Late 1800′s egg-beaters.

Most were no good at all.  Wooden handles fell off, and tin handles stained your hands black.  Some were made of “whirligigs” inside a tin cylinder, which was great until you had to wash them, and they were too big to whip small quantities.

The Williams’ Egg Beater, patented on May 31st, 1870, was one of the first egg-beaters to make it past the novelty stage.  It was known as the Dover, and it set the basic form of the cheapest hand-operated egg-beaters, using two whisks instead of one.  The earliest Dover egg-beaters consisted of two bulbous beaters, and a rotary wheel to turn them.  The inventor was Turner Williams (Providence, Rhode Island), and he said that the advantage of his invention was the “very peculiar shearing action” which resulted from two wheels revolving in opposite directions, in the same space and at the same time.  This was the first egg-beater to have that happening.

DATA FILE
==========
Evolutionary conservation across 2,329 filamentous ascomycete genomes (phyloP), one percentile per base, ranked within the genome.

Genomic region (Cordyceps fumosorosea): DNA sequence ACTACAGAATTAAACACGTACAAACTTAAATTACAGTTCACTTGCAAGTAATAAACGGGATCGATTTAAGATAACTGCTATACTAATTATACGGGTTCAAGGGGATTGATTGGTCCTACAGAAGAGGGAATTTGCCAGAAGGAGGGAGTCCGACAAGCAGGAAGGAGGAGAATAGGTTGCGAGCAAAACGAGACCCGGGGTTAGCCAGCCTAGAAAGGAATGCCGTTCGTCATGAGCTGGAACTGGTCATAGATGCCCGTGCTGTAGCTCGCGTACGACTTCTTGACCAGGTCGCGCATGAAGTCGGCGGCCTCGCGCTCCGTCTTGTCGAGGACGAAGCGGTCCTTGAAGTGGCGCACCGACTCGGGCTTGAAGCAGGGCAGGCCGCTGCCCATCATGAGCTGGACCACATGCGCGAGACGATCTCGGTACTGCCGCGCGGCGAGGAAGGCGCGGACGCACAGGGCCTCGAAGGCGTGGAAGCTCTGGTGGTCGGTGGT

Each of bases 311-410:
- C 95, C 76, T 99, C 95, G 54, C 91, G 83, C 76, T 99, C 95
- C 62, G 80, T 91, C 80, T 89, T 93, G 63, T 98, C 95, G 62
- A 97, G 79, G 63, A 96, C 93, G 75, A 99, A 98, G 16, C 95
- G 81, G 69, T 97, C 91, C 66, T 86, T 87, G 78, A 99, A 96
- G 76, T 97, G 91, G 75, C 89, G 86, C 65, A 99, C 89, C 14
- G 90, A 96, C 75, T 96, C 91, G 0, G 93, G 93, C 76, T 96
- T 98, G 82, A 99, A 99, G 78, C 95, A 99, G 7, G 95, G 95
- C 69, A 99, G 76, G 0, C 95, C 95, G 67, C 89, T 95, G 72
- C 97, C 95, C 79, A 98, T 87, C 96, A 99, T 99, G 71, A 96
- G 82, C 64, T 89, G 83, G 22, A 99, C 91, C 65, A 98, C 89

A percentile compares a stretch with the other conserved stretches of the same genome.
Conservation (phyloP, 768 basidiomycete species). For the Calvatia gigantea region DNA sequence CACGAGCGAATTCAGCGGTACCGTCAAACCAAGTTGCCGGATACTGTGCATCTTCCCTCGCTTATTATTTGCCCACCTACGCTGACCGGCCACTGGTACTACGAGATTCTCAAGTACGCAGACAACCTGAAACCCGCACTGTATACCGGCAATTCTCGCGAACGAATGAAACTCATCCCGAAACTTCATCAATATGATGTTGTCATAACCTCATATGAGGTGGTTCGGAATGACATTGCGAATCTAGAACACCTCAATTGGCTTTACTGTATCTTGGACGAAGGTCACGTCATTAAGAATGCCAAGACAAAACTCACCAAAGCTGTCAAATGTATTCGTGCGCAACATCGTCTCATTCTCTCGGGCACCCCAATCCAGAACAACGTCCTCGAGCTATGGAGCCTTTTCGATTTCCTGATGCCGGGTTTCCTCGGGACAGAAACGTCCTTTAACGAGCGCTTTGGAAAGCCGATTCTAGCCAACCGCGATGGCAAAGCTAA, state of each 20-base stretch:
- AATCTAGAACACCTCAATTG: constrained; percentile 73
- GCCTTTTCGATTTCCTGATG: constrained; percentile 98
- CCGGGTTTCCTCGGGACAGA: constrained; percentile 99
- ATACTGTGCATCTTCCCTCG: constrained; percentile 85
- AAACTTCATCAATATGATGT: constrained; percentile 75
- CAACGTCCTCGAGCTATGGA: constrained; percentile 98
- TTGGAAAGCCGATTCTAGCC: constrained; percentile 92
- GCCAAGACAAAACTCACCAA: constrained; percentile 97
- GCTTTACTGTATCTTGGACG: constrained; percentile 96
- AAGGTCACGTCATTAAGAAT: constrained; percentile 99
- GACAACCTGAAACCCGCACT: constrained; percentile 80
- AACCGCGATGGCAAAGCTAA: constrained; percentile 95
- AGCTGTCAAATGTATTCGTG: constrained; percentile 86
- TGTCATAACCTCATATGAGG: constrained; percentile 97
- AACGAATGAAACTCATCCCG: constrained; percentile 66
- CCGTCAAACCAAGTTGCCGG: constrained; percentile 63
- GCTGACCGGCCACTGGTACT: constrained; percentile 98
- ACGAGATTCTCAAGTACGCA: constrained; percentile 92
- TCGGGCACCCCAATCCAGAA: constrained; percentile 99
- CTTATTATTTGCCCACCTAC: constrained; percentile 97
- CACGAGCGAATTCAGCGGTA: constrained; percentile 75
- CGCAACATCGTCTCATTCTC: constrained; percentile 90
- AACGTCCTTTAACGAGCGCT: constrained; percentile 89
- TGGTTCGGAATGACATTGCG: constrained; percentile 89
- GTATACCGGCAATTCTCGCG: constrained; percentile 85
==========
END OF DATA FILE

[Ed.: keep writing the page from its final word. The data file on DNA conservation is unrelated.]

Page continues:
1870 Dover egg-beater.

The Dover was an immediate success.  “Dover” became the generic term in America for an egg-beater.  A 1891 advertisement says to look for “DOVER” on the handle, because “NONE OTHERS ARE GENUINE”. The 1883 book Practical Housekeeping informs the reader that the Dover is “the best in the market”.

Marion Harland, a cookery writer whose real name was Mary Virginia Terhune, also praised the Dover.  In 1875, she wrote that “egg whipping ceased to be a bugbear to me” the day she bought one, and that she wouldn’t sell it for $100.  A portable egg-beater cost about 10-25c at that time.

Light, portable, rapid, easy and comparatively noiseless, my pet implement works like a benevolent brownie.  With it I turn out a meringue in five minutes without staying my song or talk.

Harland was born in 1830, in rural Virginia, one of nine children.  Her mother did little cooking: the task was left to “black mammies”. Harland was more active in the kitchen, and she believed it was her calling to master the role of “homemaker”.  After she married, she decided to teach herself and her cook, to increase their skills in the kitchen.  In 1873, she published the results in Common Sense in the Household. It sold 100,000 copies.